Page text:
On the front page of today’s Boston Globe, higher-education beat writer Peter Schworm reports on the emerging power struggle between, on the one hand, universities that boast increasingly large endowments, and on the other, members of Congress. Several politicians have proposed using the tax code to pressure those institutions to use more of their endowment money for decreasing the sky-high costs of private college educations, making such educations more affordable to working class and poor families.
By Harvey Silverglate
It’s unlikely that the pooh-bahs at the Bush Administration’s Department of Justice (DOJ) read any civil liberties column or blog, let alone The Free For All. But I can’t help but think that somehow this blog launched an idea when I suggested on February 8 that the DOJ sic its legal ethics watch-dogs from the Office of Professional Responsibility (OPR) on the DOJ lawyers who drafted the infamous “torture memos.
The New York Times is reporting that a group from Princeton has developed a way of reading encrypted data off of computer memory by literally freezing the data in place -- with liquid nitrogen -- before the data, in temporary storage, is erased. Private data thieves or government investigators could easily bypass sophisticated cryptographic systems with a cheap can of compressed air, potentially exposing private materials to unauthorized eyes.
Harvey and I have an article on Simon Glik in today's Phoenix, following up on some of the post-trial coverage we've featured on this blog. In the piece we argue that the legislature needs to change the state wiretapping law in order to better guarantee robust citizen oversight of police and other public officials.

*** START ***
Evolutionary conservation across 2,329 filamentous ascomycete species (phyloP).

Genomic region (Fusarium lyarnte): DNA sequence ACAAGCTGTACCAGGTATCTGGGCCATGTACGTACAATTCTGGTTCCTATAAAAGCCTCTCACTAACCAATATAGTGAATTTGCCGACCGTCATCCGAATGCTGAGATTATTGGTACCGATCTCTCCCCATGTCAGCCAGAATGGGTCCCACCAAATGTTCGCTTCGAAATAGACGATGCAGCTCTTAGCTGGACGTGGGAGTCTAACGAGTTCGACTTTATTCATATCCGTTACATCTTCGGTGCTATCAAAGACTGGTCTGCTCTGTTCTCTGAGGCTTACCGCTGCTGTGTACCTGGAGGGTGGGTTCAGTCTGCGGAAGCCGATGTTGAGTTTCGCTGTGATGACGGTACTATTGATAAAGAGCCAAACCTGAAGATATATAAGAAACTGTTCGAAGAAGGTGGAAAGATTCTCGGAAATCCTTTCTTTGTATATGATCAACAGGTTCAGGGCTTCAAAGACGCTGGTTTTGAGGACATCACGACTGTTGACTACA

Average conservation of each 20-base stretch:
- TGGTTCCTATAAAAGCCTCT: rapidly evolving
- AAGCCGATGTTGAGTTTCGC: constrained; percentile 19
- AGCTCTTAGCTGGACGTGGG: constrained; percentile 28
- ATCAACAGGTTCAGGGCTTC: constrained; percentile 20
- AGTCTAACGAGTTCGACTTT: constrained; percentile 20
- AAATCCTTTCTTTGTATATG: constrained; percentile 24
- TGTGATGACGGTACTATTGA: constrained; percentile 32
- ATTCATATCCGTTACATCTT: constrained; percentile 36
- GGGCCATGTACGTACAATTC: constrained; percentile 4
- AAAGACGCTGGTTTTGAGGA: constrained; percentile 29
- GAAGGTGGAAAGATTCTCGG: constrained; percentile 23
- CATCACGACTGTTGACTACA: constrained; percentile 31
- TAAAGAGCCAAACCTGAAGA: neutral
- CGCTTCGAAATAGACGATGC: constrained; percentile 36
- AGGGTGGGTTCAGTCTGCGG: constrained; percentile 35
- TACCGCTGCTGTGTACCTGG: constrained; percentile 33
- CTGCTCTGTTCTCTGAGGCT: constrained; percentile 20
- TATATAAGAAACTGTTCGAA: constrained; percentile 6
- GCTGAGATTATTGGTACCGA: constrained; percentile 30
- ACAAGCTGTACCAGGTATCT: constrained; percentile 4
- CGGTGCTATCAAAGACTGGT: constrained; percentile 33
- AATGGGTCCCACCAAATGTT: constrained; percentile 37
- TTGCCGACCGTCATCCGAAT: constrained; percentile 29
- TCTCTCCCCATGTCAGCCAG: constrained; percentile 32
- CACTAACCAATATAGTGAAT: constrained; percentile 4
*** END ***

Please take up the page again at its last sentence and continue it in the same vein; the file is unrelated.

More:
If you doubt that Alice in Wonderland is the best primer available for understanding the legal system, you might read Tony Mauro's latest piece in the Legal Times. The Supreme Court just denied certiorari in the case challenging the government's warrantless wiretapping program, meaning that though it didn't make a decision as to the merits of the case, it couldn't muster four judges who wanted to consider the legal questions.
Over at the law blog Concurring Opinions, Daniel Solove points to an AP article reporting that “Amtrak will start randomly screening passengers' carry-on bags this week in a new security push that includes officers with automatic weapons and bomb-sniffing dogs patrolling platforms and trains.” Solove sees a parallel between this and the New York subway’s security push, which he says was “largely symbolic.
I’m old enough to have concluded, not so long ago, that I probably would not live to see Americans elect a truy reflexive – yet thoughtful – civil libertarian as President. I had hoped that Bill Clinton would be such a President, at least until he actually moved into the White House. Just his act of signing the Anti-Terrorism and Effective Death Penalty Act of 1996 (AEDPA) (summary here) was enough to sober me up.
I received a few e-mails yesterday from civil libertarian
colleagues grumbling about the interview Antonin Scalia gave to BBC radio yesterday
in which the Supreme court justice seemed to advocate mild forms of torture in
a “ticking time bomb” scenario. Reuters has a good wrap-up here.
Some have gone as far as to call for the associate justice’s impeachment for
discussing in the news media matters either before the court or likely to arise
in the near future.
By Harvey Silverglate
Last Friday, I wrote in this space that there are ample grounds for launching ethics investigations against the Bush Administration lawyers who wrote formal opinions authorizing various “coercive interrogation” techniques that long ago overstepped the lines – a bit vague here and there, but not altogether unfathomable – the law uses to define torture.
The progress of freedom
and legal equality is measured in sometimes subtle
A couple of days ago, I
received in the mail my monthly copy of OUT
magazine, a publication aimed toward the gay community but having
articles of more general interest. It came wrapped, as it always does, in an
opaque gray plastic wrapper, with no indication on the label as to the name or
nature of the publication within.